Chefs often cook a bit differently at home than they do at work, given that the kitchen is usually a lot smaller, as is the crowd they’re working for. Even so, many tricks and shortcuts they’ve learned in their trade translate quite nicely to the home front. Here, Nathan Crave of Seattle’s Palace Kitchen lets us in on the tools and tips he uses at home for a happier and hassle-free cooking experience.
- Invest in a new peeler. Use a horizontal plastic peeler, instead of the old metal ones your mother had—they’re the worst! Having a new, sharp peeler really helps. I use one from Kuhn Rikon—it’s the only kind I’ve used for the past 15 years.
- Opt for parchment paper or Silpat non-stick baking mats. They’re great for roasting vegetables and baking. Silpat probably works out a little better than parchment paper, and you only have to buy one—those things last forever, as long as you don’t cut on it. I also recommend silicone cake molds: Nothing sticks in it, so you can bake in it, you can freeze things in it, and cleanup is extremely easy.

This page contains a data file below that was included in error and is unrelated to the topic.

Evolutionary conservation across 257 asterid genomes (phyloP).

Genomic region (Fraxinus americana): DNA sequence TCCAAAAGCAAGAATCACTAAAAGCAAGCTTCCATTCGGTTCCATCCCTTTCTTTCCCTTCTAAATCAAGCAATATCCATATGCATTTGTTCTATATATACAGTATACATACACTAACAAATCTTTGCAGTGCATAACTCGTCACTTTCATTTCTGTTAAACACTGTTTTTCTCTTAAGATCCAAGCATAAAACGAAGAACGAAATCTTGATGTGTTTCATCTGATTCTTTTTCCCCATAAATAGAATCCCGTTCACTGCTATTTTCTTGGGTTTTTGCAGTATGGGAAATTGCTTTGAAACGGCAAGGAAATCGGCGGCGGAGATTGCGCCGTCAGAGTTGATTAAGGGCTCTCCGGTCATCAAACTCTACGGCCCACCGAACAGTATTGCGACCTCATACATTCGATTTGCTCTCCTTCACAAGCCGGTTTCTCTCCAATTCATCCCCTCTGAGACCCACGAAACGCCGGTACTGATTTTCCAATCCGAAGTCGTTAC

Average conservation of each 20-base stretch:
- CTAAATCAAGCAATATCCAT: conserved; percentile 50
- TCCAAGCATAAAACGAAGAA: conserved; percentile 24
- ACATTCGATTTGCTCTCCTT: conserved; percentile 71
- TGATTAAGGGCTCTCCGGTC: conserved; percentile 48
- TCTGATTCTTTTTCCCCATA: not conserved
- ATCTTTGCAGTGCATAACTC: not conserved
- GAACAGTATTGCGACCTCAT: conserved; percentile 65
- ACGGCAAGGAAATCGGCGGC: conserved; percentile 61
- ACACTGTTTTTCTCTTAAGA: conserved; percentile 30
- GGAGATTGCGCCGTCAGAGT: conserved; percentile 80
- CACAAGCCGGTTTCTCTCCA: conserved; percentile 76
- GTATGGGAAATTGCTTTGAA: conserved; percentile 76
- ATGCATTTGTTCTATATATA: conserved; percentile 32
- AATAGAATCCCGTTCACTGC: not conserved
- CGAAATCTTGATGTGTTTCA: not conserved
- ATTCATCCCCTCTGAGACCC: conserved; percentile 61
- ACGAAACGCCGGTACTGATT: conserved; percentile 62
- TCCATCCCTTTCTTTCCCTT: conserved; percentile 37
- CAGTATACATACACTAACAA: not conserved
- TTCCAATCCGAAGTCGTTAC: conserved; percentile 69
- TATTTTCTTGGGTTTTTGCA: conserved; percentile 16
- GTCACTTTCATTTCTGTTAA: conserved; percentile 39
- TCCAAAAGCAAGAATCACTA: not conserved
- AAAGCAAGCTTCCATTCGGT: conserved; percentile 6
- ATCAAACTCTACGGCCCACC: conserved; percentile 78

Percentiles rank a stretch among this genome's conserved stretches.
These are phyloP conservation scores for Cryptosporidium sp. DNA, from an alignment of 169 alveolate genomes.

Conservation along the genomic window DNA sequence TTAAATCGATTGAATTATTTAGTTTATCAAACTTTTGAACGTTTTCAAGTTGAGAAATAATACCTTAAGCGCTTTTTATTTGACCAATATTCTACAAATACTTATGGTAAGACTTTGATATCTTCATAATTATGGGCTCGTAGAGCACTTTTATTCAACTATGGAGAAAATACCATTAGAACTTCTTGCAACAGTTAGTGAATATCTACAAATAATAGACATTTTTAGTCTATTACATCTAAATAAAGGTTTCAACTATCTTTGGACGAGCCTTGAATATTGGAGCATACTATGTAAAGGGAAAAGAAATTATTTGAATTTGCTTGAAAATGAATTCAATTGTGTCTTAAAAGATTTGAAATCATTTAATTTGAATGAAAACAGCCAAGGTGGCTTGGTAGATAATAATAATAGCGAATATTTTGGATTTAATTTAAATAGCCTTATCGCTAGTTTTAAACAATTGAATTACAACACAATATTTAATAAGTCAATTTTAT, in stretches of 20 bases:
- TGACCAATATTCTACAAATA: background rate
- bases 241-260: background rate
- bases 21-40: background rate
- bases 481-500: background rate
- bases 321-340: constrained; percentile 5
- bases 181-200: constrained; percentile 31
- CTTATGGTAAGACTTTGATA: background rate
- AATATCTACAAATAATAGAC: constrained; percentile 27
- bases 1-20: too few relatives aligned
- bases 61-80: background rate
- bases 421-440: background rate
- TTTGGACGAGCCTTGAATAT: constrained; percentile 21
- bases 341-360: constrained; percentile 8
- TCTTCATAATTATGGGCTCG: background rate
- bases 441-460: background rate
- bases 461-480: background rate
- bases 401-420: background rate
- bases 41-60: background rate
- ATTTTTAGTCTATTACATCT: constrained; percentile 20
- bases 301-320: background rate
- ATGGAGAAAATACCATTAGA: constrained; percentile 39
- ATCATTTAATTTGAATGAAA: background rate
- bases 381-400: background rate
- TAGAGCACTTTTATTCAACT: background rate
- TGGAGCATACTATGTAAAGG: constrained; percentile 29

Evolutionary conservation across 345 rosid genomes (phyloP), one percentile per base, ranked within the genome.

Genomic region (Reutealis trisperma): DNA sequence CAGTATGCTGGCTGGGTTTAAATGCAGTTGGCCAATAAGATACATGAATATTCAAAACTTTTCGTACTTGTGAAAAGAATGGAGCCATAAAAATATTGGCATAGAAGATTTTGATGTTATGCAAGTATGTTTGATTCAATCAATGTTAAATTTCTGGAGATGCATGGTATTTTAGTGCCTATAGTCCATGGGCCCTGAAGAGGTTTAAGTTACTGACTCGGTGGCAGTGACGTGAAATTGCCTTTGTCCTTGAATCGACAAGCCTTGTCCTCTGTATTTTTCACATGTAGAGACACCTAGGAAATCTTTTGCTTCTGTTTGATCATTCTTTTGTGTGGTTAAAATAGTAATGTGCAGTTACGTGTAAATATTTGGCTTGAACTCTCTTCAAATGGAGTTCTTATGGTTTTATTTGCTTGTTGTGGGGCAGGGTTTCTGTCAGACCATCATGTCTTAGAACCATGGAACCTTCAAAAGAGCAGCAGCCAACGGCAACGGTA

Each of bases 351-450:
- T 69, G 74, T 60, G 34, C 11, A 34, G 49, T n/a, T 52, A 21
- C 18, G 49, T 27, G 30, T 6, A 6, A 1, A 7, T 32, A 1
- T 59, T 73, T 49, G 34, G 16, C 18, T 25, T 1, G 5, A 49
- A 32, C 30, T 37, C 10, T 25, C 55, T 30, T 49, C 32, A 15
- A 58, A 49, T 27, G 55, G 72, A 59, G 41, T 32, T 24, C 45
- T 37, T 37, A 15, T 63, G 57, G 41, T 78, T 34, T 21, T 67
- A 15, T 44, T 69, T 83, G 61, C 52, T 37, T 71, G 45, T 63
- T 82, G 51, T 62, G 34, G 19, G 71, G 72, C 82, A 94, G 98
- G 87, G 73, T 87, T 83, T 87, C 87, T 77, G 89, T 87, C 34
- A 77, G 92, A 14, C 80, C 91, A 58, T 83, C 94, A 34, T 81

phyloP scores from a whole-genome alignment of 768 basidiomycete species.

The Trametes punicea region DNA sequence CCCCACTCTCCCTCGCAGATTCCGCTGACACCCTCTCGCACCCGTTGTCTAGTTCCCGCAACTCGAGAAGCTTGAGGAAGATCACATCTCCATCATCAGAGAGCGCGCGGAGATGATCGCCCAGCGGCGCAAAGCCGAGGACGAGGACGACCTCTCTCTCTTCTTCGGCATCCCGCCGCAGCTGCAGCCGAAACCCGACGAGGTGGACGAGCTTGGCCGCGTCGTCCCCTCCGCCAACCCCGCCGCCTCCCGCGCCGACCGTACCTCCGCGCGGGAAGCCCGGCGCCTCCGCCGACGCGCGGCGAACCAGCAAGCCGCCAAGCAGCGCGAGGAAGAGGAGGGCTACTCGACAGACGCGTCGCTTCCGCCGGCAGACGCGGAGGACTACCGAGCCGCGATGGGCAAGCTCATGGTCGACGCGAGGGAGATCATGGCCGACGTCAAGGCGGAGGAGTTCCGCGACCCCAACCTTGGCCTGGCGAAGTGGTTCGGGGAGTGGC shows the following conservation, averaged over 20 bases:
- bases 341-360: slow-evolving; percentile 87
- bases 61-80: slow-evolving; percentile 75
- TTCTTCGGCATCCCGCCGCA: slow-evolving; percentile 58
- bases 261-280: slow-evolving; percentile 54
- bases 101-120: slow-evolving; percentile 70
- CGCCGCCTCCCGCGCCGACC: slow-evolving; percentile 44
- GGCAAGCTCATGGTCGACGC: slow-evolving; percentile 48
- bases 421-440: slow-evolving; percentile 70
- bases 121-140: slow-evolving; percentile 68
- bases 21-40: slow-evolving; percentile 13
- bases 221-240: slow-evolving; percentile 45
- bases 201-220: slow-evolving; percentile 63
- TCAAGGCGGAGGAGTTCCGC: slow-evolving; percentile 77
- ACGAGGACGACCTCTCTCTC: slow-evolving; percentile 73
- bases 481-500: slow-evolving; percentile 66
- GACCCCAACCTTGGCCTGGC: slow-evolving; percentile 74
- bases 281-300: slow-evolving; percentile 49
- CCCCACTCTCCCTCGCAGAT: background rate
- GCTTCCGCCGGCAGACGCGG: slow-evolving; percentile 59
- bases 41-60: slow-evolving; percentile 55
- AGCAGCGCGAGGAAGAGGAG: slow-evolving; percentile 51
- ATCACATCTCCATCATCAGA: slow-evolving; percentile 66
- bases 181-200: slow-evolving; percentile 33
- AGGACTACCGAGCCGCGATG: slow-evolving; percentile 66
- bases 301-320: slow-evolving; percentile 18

- Freeze wisely. I make a big batch of chicken stock and then freeze it in quart- or sandwich-size bags—gallon-size is usually too big. Cool the stock first; then fill the bags and lay them flat. If you make chili or soup, then you might want to use a gallon-size bag.
- Roast vegetables in batches. If you completely fill the pan, they don’t cook well. Vegetables roast more evenly when the pan isn’t as crammed. Aim to fill about three-quarters of the pan.
Nathan Crave is the executive chef at Palace Kitchen in Seattle, a Northwest fine-dining favorite. Crave’s nearly two-decade-long career has also included stints at Seattle’s TanakaSan, Etta’s and Seatown Seabar, as well as a few high-end restaurants in Boston.